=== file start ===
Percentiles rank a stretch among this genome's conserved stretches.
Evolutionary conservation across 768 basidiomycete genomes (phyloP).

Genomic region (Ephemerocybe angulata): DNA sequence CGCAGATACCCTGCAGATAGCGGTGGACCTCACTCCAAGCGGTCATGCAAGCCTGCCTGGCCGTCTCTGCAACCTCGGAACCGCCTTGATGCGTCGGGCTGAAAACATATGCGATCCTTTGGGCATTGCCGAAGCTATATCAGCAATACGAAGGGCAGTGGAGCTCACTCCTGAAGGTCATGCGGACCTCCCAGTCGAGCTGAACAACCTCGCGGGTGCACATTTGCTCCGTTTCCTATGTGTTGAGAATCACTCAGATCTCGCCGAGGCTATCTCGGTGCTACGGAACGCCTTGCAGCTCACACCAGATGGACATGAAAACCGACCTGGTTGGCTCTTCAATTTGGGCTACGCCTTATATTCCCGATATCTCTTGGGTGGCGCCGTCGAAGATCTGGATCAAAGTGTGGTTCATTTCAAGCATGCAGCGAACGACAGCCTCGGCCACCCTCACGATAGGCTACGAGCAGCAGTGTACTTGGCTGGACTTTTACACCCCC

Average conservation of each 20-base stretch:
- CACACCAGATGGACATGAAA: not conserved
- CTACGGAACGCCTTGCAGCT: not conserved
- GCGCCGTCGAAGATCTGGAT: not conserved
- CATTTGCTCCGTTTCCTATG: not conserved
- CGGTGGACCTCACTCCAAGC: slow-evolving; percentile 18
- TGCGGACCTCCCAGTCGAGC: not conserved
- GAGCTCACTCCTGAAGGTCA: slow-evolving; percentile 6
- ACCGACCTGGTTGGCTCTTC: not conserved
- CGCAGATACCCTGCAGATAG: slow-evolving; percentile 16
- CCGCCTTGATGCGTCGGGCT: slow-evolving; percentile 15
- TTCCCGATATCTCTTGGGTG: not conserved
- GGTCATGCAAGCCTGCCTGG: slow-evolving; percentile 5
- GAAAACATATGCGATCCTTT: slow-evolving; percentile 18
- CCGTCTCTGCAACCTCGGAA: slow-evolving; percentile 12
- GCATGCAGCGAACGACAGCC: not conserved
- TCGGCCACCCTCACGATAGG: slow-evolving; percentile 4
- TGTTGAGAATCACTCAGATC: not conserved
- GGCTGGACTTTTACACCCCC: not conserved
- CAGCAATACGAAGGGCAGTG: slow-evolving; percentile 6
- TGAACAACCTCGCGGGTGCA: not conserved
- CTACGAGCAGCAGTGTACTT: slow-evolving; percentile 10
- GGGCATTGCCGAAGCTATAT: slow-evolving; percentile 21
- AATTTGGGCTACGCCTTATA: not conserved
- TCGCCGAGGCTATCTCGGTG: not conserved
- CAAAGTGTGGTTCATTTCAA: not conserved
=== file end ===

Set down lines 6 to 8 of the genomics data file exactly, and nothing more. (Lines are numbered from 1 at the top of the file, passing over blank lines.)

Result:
- CTACGGAACGCCTTGCAGCT: not conserved
- GCGCCGTCGAAGATCTGGAT: not conserved
- CATTTGCTCCGTTTCCTATG: not conserved